polkadotfrog recruitment have reinforced the TUC’s advice that employers should allow flexible working conditions and to keep workplaces cool as temperatures are predicted to nudge 39°C at some locations in East Anglia today during this sweltering July heatwave.
The trade union body, TUC, has asked bosses to allow staff to work at different times of the day or from home, so they can avoid the sweltering and unpleasant conditions of the rush hour commute.
Adding to this disarray certain regional transport providers like Greater Anglia are warning of ‘train cancellations and delays due to “exceptionally” hot weather today’, so commuters are advised to check the availability of trains before returning home tonight.
The TUC’s regional secretary for the East of England, Sam Gurney, said: “It’s about looking genuinely at when the work needs to be done, maybe so people can start earlier or finish later and take more breaks in the middle part of the day when temperatures are at their highest.”
polkadotfrog have requested that companies consider taking simple steps to keep offices cool, such as opening windows, using fans and moving staff away from windows. Additionally, it was suggested, temporarily relaxing strict workplace dress codes, so people are able to remove ties and jackets and wear more casual, lightweight clothes whilst temperatures are soaring.
“Most of this is about using common sense, being flexible and people talking to each other about what will help,” continued Mr Gurney.
“It is in everyone’s interest to co-operate and talk to each other – I’ve been sitting in a meeting today and it’s been sweltering. It [the heat] needs to be taken into account and dealt with in a practical way.”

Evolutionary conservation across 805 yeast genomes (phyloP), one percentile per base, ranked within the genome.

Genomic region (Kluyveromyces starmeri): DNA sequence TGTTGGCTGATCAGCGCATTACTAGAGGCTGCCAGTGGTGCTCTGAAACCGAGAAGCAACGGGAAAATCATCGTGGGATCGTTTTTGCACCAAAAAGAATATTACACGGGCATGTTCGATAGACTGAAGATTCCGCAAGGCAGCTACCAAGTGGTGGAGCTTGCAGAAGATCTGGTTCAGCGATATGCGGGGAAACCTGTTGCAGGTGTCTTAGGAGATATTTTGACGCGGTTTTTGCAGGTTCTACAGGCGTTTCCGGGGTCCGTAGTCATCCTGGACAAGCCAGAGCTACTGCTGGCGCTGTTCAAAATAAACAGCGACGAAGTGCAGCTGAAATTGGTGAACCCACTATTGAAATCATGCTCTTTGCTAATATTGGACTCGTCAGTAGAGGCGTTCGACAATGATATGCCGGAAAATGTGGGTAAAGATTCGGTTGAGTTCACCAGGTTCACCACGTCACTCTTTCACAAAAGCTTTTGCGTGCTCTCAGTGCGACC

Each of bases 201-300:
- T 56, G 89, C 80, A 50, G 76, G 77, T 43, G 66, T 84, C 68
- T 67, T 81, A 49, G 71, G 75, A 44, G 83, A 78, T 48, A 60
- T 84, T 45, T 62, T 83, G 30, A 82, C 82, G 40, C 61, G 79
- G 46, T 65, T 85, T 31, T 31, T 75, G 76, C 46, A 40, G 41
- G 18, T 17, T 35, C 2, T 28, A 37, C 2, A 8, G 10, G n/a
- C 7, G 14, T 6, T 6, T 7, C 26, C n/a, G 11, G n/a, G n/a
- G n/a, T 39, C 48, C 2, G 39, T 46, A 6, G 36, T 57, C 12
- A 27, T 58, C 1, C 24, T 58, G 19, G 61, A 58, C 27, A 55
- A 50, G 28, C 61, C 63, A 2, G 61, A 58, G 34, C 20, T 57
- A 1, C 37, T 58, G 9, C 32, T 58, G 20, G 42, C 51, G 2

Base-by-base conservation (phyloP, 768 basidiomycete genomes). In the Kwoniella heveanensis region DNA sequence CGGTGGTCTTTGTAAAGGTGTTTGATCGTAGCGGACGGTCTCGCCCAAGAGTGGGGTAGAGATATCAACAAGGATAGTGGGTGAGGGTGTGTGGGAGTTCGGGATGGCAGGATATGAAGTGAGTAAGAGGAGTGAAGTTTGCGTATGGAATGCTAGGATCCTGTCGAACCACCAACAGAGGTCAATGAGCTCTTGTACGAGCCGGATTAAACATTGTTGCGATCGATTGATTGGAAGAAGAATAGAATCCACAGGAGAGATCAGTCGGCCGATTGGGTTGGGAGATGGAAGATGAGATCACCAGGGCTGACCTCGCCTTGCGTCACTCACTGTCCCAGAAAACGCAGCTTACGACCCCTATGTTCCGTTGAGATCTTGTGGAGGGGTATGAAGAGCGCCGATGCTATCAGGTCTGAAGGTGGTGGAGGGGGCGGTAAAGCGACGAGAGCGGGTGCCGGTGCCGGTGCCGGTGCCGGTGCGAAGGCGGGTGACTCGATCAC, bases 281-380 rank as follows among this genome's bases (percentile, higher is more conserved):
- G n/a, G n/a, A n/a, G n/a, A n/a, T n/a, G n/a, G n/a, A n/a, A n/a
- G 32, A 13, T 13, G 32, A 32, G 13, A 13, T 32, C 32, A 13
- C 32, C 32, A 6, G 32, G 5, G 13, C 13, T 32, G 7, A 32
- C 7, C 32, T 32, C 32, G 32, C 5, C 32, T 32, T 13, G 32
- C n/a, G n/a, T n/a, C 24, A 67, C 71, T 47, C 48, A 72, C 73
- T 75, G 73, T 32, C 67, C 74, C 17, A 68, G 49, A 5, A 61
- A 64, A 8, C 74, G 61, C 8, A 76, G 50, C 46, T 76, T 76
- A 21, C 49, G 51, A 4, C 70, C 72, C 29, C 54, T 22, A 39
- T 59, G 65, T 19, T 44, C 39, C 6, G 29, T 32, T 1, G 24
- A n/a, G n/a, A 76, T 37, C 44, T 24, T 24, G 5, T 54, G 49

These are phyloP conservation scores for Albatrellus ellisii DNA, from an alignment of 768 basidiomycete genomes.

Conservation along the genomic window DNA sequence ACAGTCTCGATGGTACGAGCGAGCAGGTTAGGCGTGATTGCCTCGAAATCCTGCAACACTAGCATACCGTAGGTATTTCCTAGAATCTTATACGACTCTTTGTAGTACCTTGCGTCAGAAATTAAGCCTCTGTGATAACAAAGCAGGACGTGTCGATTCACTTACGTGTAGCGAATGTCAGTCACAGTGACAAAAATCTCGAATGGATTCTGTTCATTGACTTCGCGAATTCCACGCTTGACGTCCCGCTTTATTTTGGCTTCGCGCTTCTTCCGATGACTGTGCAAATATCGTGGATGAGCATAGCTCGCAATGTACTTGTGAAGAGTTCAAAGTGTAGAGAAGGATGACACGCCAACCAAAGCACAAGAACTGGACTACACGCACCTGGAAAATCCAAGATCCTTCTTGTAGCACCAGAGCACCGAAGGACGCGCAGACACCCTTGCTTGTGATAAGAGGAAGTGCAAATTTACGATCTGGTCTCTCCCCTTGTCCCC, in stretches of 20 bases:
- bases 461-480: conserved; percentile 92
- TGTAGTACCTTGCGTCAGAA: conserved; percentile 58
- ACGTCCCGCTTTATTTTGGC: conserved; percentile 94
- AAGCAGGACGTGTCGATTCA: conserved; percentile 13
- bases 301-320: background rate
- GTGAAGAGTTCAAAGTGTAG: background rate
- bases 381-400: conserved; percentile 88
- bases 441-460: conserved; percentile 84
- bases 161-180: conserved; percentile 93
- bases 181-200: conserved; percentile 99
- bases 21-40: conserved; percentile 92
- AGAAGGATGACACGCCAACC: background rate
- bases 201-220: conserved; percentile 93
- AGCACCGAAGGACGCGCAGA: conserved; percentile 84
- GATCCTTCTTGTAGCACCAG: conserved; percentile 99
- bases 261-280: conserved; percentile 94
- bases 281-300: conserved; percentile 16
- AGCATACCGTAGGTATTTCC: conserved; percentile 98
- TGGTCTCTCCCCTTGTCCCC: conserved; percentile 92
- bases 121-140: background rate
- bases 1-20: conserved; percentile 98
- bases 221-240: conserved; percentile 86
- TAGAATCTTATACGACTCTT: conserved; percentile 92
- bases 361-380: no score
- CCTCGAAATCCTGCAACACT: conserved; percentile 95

Although temperatures are expected to drop by the weekend, Mr Gurney says the lessons learnt during this hot spell might lead to businesses reflecting on their working arrangements.
“This weather is not going to last forever,” he continued, “but people might take lessons from the benefits of flexible working.
“Flexible working works both ways – it’s not all on the side of the employee. It can benefit employees who have caring responsibilities and help with work-life balance and all the studies show that with good flexible working arrangements productivity goes up and the workforce is happier.”
Mr Gurney added that the hot weather is also a particular problem in East Anglia for people working outside in agriculture, adding that employers should make sure workers in the field have adequate provisions of water and shade and recognise the symptoms of heatstroke.
Unfortunately, there is no law referring to minimum or maximum tempretures at work, according to the government website, so you better put your buckets and spades away if you’re dreaming of a day off by the beach. However, polkadotfrog does advice taking precautions at work to ensure you’re comfortable and not at risk of overheating during the July heatwave.